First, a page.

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United States Department of Agriculture

Agricultural Research Service

Hydrology

Soil Erosion

Associated Personnel:

 

Cooperators:  

Participants in mutually beneficial monitoring and research efforts include individual producers and governmental agencies.  Agency participation includes:  Umatilla Soil and Water Conservation District, Oregon Departments of – Agriculture, - Environmental Quality, - Water Resources; Confederated Tribes of the Umatilla Indian Reservation; and US-EPA, USDI-BoR, USDA-FS, and USDA-NRCS.

 

Cultivation of the cool-season grass prairie and shrub-steppe on the Columbia Plateau, a mixed Mediterranean/frozen soil region, began in the 1880’s. This semi-arid region is characterized by very fertile, highly erodible silt-loam soils, developed on steep slopes over Miocene basalts. Early farming practices led to excessive soil loss. Sixty years of soil and water conservation efforts have slowed soil loss from fields and promises to provide nearly 100 per cent soil and water conservation. Hydrological research at CPCRC traditionally used small plot research to answer questions concerning infiltration, overland flow, and soil erosion processes. Since 1995, hydrological and soil conservation projects have been initiated to evaluate cropping practices influence on infield and upland drainage processes, channel initiation and development, sediment transport, and stream-water quality. These Wildhorse Watershedprojects provide a substantive metric showing the efficacy of soil and water conservation efforts to date and provide data to model a range of management options in the future, from new residue management systems to incorporation of biofuel feedstock, such as oil seeds, into these systems.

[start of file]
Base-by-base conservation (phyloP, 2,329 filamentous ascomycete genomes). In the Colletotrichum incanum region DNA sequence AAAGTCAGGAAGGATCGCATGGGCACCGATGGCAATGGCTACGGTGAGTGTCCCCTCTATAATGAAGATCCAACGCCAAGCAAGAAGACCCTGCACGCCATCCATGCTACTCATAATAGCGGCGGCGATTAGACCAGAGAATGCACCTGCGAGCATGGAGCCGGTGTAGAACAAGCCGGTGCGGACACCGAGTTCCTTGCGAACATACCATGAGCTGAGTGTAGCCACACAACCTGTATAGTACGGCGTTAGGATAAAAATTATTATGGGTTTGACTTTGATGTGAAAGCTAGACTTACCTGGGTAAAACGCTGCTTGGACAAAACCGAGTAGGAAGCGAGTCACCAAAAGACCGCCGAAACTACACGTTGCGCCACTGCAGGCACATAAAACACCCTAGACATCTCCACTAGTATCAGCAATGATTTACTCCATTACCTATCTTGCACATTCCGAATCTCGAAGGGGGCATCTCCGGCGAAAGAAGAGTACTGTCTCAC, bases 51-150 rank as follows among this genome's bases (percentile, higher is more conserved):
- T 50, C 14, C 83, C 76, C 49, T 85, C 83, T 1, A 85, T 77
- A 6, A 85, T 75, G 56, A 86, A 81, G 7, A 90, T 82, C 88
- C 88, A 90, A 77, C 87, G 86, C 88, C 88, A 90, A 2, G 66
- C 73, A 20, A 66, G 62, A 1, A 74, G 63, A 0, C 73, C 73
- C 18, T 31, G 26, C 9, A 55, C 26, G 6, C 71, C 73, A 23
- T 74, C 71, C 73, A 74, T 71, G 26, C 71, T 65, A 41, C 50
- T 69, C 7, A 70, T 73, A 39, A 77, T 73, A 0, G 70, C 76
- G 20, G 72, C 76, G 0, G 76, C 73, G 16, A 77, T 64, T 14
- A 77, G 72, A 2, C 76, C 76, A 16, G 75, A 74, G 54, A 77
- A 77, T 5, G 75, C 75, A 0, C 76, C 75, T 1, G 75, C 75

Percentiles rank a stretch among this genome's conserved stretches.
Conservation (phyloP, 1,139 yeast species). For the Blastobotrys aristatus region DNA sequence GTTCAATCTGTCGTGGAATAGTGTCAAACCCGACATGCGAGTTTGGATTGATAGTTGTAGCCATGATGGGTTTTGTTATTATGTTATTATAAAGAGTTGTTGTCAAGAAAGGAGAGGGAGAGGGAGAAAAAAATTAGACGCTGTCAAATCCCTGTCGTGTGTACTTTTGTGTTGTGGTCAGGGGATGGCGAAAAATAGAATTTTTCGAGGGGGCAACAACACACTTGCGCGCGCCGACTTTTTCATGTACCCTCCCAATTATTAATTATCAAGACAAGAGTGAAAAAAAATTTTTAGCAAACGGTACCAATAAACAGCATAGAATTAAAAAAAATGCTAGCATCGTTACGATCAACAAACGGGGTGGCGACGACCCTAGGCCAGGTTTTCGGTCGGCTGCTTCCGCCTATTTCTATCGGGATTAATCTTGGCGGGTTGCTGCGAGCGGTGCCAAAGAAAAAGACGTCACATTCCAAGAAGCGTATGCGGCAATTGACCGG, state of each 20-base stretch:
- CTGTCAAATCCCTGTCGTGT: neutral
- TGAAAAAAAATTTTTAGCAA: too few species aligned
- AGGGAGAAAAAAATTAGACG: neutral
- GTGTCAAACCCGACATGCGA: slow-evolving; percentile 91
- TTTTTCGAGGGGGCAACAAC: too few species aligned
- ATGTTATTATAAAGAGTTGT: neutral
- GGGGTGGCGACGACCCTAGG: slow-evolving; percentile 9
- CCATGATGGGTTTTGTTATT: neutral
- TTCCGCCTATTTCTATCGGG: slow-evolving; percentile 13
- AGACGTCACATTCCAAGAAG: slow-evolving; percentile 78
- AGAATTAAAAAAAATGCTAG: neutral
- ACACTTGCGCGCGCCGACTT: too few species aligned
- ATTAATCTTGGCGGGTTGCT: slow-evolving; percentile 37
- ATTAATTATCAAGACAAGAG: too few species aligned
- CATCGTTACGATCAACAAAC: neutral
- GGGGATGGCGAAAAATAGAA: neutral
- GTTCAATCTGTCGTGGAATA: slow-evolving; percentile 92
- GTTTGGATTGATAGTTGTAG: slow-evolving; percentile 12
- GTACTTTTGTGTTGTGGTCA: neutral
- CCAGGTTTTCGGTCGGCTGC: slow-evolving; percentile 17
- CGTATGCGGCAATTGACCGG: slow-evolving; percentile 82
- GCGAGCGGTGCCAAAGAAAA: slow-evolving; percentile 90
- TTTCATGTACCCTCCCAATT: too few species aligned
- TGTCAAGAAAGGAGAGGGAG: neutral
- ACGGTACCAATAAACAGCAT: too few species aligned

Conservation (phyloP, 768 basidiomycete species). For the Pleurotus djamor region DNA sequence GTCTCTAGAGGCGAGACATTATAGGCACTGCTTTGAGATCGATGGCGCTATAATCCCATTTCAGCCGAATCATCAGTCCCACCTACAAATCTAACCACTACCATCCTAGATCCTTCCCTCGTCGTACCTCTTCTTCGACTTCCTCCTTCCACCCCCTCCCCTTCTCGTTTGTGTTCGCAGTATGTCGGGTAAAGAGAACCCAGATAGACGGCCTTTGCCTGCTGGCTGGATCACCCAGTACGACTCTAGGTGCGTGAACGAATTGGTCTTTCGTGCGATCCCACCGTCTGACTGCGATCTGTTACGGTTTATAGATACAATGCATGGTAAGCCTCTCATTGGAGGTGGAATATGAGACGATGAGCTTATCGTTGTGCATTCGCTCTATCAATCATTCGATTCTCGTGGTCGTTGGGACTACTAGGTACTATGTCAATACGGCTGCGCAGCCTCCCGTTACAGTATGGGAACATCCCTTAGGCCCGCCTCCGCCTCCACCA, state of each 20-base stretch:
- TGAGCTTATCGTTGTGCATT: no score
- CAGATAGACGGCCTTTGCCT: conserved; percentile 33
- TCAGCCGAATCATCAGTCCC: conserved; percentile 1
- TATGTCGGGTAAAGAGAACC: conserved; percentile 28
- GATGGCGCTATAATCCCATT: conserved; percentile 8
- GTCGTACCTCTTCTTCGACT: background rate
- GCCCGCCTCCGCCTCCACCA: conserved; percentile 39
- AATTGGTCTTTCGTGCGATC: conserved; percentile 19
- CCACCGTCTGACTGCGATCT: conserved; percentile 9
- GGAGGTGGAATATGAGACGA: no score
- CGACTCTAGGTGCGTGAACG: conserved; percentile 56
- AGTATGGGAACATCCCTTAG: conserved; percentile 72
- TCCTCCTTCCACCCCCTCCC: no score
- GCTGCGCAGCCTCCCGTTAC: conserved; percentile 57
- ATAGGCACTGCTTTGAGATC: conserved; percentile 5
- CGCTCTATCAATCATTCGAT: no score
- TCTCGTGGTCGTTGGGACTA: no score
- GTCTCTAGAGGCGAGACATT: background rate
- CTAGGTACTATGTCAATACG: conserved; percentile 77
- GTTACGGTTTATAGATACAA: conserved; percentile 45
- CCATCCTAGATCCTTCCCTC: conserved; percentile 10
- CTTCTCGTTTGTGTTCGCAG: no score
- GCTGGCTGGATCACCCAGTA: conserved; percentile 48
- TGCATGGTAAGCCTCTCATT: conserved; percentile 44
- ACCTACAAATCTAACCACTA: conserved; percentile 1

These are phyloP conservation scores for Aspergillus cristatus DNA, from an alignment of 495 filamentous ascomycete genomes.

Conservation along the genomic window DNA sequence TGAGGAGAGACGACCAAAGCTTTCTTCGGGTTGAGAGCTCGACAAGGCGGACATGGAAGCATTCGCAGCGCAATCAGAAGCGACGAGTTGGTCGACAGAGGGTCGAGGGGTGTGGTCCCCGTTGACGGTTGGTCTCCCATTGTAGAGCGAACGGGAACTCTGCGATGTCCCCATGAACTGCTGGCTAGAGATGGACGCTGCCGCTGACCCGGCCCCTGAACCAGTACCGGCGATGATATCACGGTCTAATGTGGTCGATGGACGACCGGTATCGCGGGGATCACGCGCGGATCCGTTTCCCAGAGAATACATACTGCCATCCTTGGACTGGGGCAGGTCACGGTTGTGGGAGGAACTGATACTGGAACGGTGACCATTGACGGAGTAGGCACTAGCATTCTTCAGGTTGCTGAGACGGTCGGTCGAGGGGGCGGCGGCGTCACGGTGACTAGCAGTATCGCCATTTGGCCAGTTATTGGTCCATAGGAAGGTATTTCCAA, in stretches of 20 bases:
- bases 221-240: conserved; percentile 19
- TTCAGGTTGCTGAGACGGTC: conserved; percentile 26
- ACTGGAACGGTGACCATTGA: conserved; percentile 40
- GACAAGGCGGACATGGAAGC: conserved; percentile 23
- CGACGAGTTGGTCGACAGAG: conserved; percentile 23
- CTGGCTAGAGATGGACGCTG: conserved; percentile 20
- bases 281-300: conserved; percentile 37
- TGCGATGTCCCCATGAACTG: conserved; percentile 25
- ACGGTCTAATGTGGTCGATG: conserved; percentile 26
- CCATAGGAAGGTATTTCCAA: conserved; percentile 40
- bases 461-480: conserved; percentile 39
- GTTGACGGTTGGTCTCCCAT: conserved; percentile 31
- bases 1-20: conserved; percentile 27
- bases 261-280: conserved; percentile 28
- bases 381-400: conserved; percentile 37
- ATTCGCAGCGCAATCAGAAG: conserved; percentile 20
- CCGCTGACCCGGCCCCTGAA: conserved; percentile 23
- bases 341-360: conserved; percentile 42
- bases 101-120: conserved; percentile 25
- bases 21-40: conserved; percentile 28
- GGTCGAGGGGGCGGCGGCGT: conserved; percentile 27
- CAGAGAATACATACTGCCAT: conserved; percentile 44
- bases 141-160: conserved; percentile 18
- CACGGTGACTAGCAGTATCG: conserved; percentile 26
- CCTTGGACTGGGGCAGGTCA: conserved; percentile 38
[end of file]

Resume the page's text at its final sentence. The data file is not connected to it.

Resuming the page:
Last Modified: 1/28/2014
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